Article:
Myanmar’s Rohingya Crisis: Causes and International Responses

Dr. Lee Jones
13 February 2018

This talk examines the deep root causes of the mass exodus of over 680,000 Rohingyas from Myanmar’s Rakhine state since August 2017, and discusses the international response so far, and other possible avenues to help resolve this crisis. The key causes are: the impact of British colonialism; the racialised nature of the Myanmar state; and the racist, xenophobic and paranoid nature of Myanmar’s Buddhist nationalism. The survey of international responses takes in the major players: China, Bangladesh, India, ASEAN, and Western states, finding all of them wanting in some way. Alternative policies will be considered, specifically: sanctions, which are widely demanded by human rights groups, but are unlikely to be successful; and a massive aid and reconstruction effort, a “Marshall Plan” for Rakhine state.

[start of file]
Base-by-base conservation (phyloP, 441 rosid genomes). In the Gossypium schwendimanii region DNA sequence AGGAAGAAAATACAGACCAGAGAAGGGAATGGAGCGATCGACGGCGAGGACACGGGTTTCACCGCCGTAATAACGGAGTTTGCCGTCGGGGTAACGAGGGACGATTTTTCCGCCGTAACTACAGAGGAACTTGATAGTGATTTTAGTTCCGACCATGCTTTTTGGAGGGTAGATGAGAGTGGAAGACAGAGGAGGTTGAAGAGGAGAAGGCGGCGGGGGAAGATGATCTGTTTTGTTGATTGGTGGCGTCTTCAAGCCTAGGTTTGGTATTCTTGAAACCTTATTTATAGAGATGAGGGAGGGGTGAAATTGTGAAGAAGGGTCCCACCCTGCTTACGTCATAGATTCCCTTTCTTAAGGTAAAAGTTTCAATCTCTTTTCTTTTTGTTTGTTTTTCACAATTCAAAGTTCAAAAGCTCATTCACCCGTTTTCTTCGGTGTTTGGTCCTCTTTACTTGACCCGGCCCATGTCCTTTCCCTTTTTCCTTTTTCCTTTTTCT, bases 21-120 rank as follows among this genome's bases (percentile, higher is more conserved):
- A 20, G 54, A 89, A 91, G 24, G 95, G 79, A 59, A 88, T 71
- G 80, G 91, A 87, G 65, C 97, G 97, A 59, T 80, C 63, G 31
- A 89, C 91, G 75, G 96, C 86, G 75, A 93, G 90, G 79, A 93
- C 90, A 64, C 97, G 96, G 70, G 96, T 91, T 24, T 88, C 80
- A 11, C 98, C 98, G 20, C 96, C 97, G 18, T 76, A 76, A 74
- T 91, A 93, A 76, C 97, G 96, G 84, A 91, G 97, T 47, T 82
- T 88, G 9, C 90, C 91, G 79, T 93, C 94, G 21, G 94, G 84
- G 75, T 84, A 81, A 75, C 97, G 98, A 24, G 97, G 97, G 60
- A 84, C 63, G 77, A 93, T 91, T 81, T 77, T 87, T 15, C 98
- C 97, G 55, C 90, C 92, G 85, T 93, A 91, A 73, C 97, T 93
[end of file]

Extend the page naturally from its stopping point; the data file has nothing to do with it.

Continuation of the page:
About the Speaker: Dr Lee Jones (DPhil, Oxford) has been researching and writing about Myanmar for over a decade. He is Reader (Associate Professor) in International Politics at Queen Mary University of London. He has written extensively about ASEAN-Myanmar relations, including in his book, ASEAN, Sovereignty and Intervention in Southeast Asia (2012). He has also conducted research on efforts to tackle non-traditional security threats emanating from Myanmar, including in a book coauthored with Shahar Hameiri, Governing Borderless Threats: Non-Traditional Security and the Politics of State Transformation (2015). His latest book, Societies Under Siege: Exploring How International Economic Sanctions (Do Not) Work (2015), used Myanmar as a key case study. He has also written definitive treatments of Myanmar’s political economy and its transition from military rule in 2011. He is a key advisor to the British government on Myanmar and recently testified to the British parliament on the Rohingya crisis, with his evidence being cited nine times in the Foreign Affairs Committee’s latest report.